“When I was a teenager both of my parent died in a plane crash.”

That was in Bombay (now Mumbai) in 1978; all of the 213 passengers and crew were killed. When this happened local meditation expert and teacher, Savitri was just a teenager and losing both of her parents came with a level of shock that no one is prepared to experience. (Editor’s note: Savitri is her full legal name and she does not go by a last name.)

Grief is usually associated with multifaceted physical and emotional responses in the body and mind, which are natural and necessary while healing. The problem comes when an individual is incapable of experiencing all of these elements and holds onto nostalgia and sadness for a long period of time. That can often lead to physical and emotional problems like depression.

After her parents’ deaths, Savitri didn’t have a choice but to stay strong and care for her older sister who had serious health issues at the time. She adopted an “activist” role, which is one out of the five identities of grievers, according to Dr. Susan Berger who is a licensed independent clinical social worker. In her book “The Five Ways We Grieve” Berger describes the ”activist” as someone who focuses on helping others while they are dealing with the same loss. Savitri focused on her sister, which left her feeling numb. Thinking of her own feelings and emotions was not a priority.

“When you have someone to take care of, you postpone” the grieving, she said, and often, no one recognizes your pain.

Within a few years, Savitri had to face another tragedy: her sister’s murder. In a short period of time, she had lost all of her closest family members. Not having anyone to take care of but herself, Savitri started experiencing the grief she had pushed away; she felt loneliness and anger. She also felt unprotected and confused in the absence of her family’s love.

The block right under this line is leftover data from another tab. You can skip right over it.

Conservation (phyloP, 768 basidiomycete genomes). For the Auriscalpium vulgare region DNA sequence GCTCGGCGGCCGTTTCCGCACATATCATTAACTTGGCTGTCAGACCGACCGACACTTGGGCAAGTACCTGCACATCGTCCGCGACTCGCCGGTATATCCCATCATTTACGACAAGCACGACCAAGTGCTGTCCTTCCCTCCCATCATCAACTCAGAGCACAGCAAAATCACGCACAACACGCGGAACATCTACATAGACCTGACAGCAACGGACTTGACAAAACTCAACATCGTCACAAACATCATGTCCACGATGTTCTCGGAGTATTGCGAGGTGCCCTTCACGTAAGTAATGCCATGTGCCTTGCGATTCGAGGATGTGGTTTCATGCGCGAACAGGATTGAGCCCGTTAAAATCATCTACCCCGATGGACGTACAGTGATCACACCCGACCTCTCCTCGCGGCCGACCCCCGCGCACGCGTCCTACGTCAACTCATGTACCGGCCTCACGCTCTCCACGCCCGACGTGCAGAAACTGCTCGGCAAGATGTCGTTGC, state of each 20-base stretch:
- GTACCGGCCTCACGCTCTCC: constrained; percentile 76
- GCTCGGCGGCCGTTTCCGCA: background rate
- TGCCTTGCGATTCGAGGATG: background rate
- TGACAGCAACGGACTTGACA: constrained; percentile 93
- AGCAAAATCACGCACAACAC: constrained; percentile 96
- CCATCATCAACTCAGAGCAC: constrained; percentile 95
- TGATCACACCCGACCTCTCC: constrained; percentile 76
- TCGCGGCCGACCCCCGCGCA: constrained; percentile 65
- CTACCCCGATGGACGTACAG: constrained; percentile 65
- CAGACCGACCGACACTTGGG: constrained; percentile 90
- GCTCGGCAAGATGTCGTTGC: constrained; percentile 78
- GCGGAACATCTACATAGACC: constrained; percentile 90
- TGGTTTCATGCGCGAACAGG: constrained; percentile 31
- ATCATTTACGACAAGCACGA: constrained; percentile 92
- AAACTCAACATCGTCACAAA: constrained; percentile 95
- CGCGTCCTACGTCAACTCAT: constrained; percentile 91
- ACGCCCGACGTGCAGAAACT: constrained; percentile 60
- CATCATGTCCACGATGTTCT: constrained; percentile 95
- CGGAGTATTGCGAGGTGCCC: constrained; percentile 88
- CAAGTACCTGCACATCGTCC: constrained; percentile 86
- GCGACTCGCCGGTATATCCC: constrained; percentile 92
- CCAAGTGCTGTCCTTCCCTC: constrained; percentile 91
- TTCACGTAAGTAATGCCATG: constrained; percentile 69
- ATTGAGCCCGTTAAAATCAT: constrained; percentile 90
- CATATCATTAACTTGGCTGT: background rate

After those unimaginable experiences, Savitri did not have anyone to take care of. It was then that she realized she had been living in denial, ignoring the pain of loss. This effected her physically; her body became weaker. This stage lasted for a while, until she recognized her emotions and physical pain. Savitri witnessed the truth within and started to become more aware of her thoughts, emotions and physical state.

“Not having a purpose” also postpones the healing process, she said.

Through her experiences, knowledge and work in the yoga and meditation world, Savitri today helps people heal, recharge and find a meaningful path without the feeling of guilt at the Alive and Shine Foundation in Bellevue, a non-profit organization designed to help people who are struggling emotionally.


“The anger is there no matter how you lose someone,” Savitri said.

People often think: “maybe there is something I could have done,” she said, which usually leads to guilt. She sees this guilt even with her students whose parents are 85-years-old and it’s their natural time to go.

“This emotion arrives from a place of helplessness,” she said.

To help others release their anger, Savitri uses meditation and self-awareness techniques to help people heal, which can dramatically decrease people’s pain, she added.